My Basics of Buddhism class finished last week at the Rime Buddhist Center in Kansas City. I’d highly recommend taking the course if you are interested in becoming Buddhist, are spiritually/religiously curious, or just need an excuse to commit to get out of the house once a week for twelve weeks – which all three was the case for me.
Since learning the basics, I recognize my thinking about life and relationships matches well with Buddhism. I know my Buddha-nature is begging to come with the combination of cultivating wisdom and generating loving compassion. Ultimately meditation is critical and needs to be part of my life as much as food.
Yet, while I agree with so many of the Buddhist philosophies I cannot call myself Buddhist and cannot accept all of the vows. As part of the vows taken by a wanna-be Buddhist, Eight Mahayana Precepts are agreed upon. The first precept is not killing and this is a no brainer when it comes to humans, and even most animals for this vegetarian. Except in the Buddhist tradition not killing includes all sentient beings, from the largest whale to the smallest maggot. According to the teachings, one-act of killing can carry 500 lifetimes of karmic retribution.
I learned about these vows several weeks back and they were steady on my mind while I was out raking one day. The spring weather was finally getting warm consistently so I knew the conditions were finally right for the garter snakes to be emerging. The snake population in my neighborhood is so high it could fill a hundred reptile centers and still have snakes left roaming. I have wanted them gone since the first sighting. After four years of living in my home the surprise in seeing them slinking around the grass, sunning on the bushes, and climbing up my fire pit chimney has worn off. I no longer get the chills or feel the need to run screaming, okay maybe I do get the chills and stay at least five feet away. On this day out in the yard I pondered how a Buddhist would view the snake problem, accept them as part of nature and not be ill willed towards them? Sure enough, when my raking was nearly done I turned back towards what I had already cleared to see a garter snake freshly risen from his winter estate.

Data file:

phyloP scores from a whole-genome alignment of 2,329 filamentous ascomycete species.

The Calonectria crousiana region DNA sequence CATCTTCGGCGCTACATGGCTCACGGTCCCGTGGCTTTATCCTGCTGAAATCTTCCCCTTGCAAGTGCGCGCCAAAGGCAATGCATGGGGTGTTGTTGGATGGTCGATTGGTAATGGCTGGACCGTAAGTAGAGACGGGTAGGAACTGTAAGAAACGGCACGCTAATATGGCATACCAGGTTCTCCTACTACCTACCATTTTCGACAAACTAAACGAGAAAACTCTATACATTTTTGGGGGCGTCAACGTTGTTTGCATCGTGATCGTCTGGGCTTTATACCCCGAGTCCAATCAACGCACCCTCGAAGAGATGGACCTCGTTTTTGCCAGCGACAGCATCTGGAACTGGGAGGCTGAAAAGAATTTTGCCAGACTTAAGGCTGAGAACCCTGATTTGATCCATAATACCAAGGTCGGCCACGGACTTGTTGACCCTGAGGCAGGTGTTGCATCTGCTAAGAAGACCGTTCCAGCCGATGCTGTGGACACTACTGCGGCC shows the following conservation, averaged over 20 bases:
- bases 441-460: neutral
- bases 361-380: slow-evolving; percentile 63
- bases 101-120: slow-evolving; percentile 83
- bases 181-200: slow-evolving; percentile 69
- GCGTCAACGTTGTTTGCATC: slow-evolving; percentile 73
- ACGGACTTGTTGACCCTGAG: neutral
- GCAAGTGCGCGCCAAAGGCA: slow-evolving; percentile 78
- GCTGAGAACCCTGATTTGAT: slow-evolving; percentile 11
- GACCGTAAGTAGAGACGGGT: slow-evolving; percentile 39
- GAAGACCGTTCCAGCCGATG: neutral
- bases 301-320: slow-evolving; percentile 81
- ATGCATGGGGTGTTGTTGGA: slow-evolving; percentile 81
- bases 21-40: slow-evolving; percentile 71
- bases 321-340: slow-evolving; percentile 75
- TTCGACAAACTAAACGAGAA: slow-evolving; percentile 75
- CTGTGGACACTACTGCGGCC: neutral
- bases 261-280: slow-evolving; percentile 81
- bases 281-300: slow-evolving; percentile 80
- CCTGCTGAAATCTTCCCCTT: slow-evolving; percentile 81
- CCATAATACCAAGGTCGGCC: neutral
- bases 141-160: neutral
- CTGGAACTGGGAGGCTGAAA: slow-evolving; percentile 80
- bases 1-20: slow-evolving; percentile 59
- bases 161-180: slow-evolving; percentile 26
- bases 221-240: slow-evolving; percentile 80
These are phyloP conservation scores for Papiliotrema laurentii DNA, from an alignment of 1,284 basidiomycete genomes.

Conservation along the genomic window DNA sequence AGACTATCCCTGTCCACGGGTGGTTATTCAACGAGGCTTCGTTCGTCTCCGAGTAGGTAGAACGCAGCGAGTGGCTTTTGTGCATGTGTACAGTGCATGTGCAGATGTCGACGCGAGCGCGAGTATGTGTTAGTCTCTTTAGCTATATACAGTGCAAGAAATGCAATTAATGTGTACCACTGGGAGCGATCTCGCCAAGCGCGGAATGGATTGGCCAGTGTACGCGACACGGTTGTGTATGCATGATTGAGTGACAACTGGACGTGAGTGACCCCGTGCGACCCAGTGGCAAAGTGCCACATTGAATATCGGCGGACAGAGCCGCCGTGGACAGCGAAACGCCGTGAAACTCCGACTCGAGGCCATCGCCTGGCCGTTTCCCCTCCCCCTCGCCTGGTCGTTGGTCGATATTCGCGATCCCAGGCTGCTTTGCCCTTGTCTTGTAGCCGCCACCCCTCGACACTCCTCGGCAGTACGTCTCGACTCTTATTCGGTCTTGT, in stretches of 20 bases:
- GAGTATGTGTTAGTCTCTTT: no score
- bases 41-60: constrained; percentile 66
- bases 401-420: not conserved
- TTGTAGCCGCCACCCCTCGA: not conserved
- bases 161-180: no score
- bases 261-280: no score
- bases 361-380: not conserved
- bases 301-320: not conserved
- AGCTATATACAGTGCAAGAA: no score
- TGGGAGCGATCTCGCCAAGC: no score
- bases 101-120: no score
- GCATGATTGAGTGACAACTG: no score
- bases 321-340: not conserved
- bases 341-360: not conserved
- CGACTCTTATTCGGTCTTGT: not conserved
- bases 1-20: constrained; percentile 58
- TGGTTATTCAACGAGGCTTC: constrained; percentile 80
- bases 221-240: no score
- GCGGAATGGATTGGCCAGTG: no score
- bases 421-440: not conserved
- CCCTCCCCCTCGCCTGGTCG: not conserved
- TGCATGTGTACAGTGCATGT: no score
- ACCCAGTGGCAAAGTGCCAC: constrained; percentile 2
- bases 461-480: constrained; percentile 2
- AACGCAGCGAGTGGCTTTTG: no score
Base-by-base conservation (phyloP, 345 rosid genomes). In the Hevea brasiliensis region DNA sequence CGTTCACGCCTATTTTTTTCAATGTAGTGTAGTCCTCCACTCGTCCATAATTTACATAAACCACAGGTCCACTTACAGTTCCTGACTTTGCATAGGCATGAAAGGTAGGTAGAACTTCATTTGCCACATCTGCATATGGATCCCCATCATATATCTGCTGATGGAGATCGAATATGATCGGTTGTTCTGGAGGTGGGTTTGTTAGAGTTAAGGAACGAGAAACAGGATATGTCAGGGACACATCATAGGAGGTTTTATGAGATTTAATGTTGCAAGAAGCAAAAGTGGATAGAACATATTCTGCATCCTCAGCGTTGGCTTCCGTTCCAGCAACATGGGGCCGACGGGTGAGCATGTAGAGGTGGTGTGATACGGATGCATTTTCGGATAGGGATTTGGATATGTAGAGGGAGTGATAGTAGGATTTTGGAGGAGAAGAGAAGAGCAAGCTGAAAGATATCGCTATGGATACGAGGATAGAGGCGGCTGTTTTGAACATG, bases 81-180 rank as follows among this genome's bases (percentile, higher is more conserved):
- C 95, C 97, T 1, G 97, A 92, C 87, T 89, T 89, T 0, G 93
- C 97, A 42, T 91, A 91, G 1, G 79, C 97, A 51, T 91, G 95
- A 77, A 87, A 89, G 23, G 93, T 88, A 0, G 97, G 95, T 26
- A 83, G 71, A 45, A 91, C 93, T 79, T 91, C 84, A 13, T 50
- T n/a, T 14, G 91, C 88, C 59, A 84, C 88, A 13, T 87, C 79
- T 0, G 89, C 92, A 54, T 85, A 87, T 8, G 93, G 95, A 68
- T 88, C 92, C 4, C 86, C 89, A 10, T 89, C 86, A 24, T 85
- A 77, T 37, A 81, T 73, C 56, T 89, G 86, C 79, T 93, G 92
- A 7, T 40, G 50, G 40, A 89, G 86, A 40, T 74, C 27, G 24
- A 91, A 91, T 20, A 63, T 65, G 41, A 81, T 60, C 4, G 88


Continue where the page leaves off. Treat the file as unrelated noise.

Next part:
Feeling as if this was a test I had predicted for myself, I gave the snake a half-smile and decided it would be Buddha-like enough to help him move out of my raking path to the other side of the fence. I gently used my rake to encourage him to the fence line where he briskly slithered through the chain-link. Pleased with my acceptance of nature and assistance
towards my not so favorite creature I went on with my chore until I heard some rustling in the area I had sent the snake. What a miracle it would be if another animal had found the snake to make a meal out of. It would still mean good karma for me since I helped him with good intention, I figured as I made my way to the fence to check.
Peaking over, it was clear my original prediction was far from true. I had helped the snake move directly into the path of another snake waiting and ready to mate. My practice at being more Buddha-like was resulting in snake babies. Challenged and not defeated by the incident with the snake, I continued to try to make efforts in my daily life to consider what would a Buddhist do? And the challenges grew from an abundance of hated snakes to hundreds of seemingly insignificant ants. I first spotted one ant on my kitchen floor. Then a few ants on the floor. Then an ant on my kitchen counter and two in my bathroom.
In the Buddhist tradition, each living creature has a connection to you and through the cycle of death and rebirth each living creature has shared a past life. Meaning the ants, the snakes and my least favorite people in the world have all been my mother and have all been your mother in a past life. This newly learned belief was present on my mind while I wiped them clean off the counter and rinsed them down the sink, feeling slightly more guilty about a few deaths in the insect world.
I tried to keep my killing to a minimum, except this past weekend I couldn’t take it any longer. The ants must have sensed my trepidation and had infiltrated my kitchen, marching in one long line up my dining room wall and along a floorboard. All apprehension of killing living beings and any thought to the ants being my loved ones was lost in the excitement of wanting them all dead. I excessively laid out poison and gleefully spoke to my tiny relatives – “Drink up guys and bring your friends.”
Buddhist, I am not. And if I am reincarnated into an ant for my karmic retribution, I promise to stay out of your kitchen.